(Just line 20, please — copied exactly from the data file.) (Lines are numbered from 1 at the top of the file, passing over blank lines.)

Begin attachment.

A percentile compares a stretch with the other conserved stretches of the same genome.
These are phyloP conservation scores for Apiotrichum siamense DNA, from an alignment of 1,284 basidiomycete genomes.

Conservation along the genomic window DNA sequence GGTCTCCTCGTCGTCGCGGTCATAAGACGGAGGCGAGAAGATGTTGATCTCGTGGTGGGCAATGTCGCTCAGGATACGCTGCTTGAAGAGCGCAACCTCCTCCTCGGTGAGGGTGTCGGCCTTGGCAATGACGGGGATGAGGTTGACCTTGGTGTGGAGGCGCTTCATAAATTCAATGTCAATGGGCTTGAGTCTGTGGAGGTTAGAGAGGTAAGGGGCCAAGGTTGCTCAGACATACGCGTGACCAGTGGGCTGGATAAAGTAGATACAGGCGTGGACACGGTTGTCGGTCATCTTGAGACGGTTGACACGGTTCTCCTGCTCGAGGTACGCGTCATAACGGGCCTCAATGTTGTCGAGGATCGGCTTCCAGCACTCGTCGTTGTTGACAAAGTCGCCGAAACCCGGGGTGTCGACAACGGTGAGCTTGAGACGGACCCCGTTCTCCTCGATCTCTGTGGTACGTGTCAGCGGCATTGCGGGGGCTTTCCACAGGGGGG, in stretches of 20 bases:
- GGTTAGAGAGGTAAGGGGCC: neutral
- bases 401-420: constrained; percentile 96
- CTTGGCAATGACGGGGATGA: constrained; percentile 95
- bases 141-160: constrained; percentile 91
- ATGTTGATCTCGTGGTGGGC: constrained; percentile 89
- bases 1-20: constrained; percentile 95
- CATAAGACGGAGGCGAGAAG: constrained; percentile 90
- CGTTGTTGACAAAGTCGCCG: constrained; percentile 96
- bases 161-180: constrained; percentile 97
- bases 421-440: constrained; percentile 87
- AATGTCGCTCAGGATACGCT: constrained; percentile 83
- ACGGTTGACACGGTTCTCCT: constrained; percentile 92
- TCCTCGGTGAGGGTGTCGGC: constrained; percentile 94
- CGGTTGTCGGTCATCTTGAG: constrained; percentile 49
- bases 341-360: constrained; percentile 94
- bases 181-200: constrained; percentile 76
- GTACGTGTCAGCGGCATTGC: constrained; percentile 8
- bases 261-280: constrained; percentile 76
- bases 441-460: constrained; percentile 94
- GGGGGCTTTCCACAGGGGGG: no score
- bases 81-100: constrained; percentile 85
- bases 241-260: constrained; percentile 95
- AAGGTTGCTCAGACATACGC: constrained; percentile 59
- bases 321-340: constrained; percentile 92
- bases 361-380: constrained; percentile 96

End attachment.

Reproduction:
- GTACGTGTCAGCGGCATTGC: constrained; percentile 8